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  • Adèle and Daithí

September Soundings

September was a period of intensity as we returned to work at Dundalk Institute of Technology while also engaging in a number of interesting events and research-related activities, not to mention Culture Night, the Gerry Whelan Festival. It is interesting, on reflection, to consider the interconnection of the local, regional, national and global and the role of cultural activities in making connections at every level.

September musicking

Culture Night in Ardee was a fantastic success. Held in Ardee Library, it involved the Ardee Intermezzo Ensemble from the Ardee Concert Band and members of the Oriel Traditional Orchestra. In preparing for Culture Night, Daithí and Louth County Arts Officer Mary Capplis visited some schools in the area to tell students about Culture Night and also engage them by teaching them a song and telling them about some of the instruments that would be performed on during the Culture Night activities in Ardee. Daithí made a special arrangement of ‘Dilín ó Deamhas’ for young voices, concert band instruments and traditional instruments that was performed in the library on the night – a celebration not only of culture but also the power of community engagement in the Arts.

Engaging with industry and policy is a constant challenge for lecturers and researchers in third level education. Daithí attended a workshop on Creative Industries and Innovation entitled ‘A Roadmap for the Creative Industries in Ireland’ in National Concert Hall in September that involved a series of interactive and collaborative activities that sought to identify measures to unlock the potential of creative industries in the future economy.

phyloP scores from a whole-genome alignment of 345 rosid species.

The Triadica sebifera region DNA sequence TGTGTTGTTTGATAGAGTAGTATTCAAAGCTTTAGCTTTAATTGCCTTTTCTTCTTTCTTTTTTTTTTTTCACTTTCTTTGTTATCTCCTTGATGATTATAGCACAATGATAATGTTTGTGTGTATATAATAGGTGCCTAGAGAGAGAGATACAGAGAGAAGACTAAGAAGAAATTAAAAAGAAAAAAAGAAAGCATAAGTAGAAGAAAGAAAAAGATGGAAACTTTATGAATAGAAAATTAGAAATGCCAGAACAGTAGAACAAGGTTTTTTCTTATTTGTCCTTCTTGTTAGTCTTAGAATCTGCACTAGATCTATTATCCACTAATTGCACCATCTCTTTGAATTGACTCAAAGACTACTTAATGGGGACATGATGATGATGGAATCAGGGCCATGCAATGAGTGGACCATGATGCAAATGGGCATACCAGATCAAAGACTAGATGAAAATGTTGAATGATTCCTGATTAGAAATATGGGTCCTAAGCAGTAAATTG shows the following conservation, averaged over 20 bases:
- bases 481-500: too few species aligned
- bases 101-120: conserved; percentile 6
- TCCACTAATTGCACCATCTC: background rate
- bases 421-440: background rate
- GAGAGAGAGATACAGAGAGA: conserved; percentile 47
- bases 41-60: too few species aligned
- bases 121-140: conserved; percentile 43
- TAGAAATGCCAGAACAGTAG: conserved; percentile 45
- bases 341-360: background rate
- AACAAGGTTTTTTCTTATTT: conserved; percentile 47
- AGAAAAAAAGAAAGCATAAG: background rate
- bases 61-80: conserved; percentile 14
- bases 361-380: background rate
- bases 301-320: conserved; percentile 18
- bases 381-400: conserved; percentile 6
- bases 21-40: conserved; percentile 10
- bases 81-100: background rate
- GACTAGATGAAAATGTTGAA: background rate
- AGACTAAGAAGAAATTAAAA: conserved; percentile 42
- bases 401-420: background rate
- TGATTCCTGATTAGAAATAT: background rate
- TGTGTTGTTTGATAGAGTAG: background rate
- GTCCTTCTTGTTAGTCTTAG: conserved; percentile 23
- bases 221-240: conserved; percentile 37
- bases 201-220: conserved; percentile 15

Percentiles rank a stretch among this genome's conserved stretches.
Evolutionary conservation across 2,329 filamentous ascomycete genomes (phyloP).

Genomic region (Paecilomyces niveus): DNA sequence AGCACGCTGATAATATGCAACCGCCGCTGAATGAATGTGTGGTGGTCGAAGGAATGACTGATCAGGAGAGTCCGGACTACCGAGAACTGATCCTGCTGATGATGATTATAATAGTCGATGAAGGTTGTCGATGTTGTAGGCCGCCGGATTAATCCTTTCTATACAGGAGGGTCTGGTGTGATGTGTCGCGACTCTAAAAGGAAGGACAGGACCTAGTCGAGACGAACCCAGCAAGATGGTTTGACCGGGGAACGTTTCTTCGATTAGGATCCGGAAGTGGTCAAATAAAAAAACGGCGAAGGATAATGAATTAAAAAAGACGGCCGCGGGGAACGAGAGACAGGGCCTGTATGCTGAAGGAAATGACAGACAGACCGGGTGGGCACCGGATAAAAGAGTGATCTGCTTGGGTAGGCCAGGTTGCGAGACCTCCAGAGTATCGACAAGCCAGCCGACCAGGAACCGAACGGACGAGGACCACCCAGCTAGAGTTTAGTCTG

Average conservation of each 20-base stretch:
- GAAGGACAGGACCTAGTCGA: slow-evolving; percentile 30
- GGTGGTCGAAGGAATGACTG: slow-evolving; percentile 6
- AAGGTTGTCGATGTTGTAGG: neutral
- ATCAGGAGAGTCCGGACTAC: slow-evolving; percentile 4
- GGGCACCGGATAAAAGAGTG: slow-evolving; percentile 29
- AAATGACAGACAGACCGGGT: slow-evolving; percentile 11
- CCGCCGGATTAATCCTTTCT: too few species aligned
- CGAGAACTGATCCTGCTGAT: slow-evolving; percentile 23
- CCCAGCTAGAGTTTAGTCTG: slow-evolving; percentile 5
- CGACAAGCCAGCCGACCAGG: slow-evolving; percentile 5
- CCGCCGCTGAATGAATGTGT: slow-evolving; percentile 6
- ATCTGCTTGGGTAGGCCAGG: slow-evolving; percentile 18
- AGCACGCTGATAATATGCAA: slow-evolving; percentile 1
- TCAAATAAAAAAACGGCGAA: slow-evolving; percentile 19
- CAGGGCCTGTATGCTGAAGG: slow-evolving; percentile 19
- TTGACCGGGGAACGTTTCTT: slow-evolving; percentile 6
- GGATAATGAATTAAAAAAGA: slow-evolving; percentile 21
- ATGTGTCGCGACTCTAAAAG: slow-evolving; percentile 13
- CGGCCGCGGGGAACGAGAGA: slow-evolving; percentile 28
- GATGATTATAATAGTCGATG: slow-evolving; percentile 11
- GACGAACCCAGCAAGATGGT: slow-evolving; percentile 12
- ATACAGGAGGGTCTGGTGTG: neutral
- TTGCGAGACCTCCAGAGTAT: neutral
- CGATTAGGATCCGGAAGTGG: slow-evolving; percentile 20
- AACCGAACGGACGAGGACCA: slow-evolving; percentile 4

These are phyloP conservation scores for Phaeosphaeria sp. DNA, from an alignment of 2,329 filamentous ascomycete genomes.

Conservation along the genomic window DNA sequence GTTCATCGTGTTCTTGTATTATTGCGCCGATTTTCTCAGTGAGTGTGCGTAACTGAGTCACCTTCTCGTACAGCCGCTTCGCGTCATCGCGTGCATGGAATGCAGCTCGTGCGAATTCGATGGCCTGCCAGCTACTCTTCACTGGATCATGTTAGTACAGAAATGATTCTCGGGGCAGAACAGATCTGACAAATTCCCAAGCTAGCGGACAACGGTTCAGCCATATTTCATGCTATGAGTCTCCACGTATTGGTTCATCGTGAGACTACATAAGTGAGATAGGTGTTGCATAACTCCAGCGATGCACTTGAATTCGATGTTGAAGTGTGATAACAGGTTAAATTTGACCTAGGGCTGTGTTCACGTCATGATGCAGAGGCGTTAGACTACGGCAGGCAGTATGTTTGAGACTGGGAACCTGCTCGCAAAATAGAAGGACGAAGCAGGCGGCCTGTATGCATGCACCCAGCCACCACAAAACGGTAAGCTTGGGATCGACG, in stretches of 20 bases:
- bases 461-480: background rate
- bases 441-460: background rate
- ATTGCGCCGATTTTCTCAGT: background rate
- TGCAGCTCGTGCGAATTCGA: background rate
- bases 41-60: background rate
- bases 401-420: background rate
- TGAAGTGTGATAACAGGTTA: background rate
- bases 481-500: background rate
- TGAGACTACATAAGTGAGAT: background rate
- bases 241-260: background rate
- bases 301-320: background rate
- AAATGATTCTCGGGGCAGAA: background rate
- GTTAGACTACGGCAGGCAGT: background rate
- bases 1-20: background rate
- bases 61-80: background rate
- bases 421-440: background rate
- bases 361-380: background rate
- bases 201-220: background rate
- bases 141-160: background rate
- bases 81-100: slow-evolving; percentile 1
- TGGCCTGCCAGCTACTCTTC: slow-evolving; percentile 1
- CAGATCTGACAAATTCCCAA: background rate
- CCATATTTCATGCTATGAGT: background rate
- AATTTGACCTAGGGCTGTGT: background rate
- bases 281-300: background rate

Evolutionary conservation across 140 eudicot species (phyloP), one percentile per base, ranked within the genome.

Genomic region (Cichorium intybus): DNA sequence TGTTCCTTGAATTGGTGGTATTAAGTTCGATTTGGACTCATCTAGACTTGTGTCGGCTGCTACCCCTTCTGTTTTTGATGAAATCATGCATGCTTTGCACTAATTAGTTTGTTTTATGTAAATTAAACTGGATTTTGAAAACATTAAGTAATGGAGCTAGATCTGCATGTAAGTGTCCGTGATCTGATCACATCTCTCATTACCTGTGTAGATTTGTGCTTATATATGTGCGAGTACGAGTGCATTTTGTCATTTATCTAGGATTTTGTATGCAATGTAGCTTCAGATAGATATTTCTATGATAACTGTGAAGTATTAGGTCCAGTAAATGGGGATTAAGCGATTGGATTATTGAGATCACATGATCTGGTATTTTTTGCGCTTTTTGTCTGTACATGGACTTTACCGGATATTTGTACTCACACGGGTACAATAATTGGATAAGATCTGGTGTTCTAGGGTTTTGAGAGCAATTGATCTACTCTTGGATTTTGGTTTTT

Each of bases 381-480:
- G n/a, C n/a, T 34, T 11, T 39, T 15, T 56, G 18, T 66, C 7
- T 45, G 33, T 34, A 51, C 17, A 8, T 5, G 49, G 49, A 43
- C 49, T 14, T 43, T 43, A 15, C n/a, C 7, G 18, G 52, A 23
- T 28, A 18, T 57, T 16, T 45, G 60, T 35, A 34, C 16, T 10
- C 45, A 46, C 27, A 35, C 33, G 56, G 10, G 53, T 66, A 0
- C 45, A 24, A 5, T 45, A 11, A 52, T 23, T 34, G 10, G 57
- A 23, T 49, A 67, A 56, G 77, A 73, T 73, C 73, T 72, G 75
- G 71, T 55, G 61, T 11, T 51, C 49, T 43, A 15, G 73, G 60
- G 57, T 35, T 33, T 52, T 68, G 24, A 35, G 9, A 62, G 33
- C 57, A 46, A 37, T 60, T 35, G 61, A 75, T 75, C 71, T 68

The Government’s new economic framework for Ireland based on embracing innovation and technological change, improving productivity, increasing labour force participation, enhancing skills and developing talent and transitioning to a low carbon economy has several resonances with the activities of the Creative Arts Research Centre at DkIT of which Daithí is co-director, and the research we undertake in relation to A Louth Lilt regarding culture, community and place. However, part of the richness of CARC is its valuing of the Arts and Humanities alongside technological change, which at times seemed threatened during the discussions. Nevertheless, contributors such as Diarmuid O’Brien, Chief Innovation & Enterprise Officer at Trinity College Dublin noted the importance of place-making as Creative Industries build links with local communities. It was also noted how, the further along the scientific process you go, the less intuitive people become and Science Foundation Ireland have identified the value of societal impact of research. One of the significant challenges for this forum was the commercialisation of creativity and the requirements for funding to make this happen, although our activities would call for an appreciation not only of commercialisation but also engagement in community and voluntary activity resulting in social capital and wellbeing.

There was a danger that, in developing a roadmap for design that sound was no given due consideration. Sound is central to many aspects of what was being discussed including film, marketing and computer games and, while some argued that the design of the future should not be burdened by the desire to reproduce the past and yet there is an appreciation of how much the past and our heritage inspires creativity.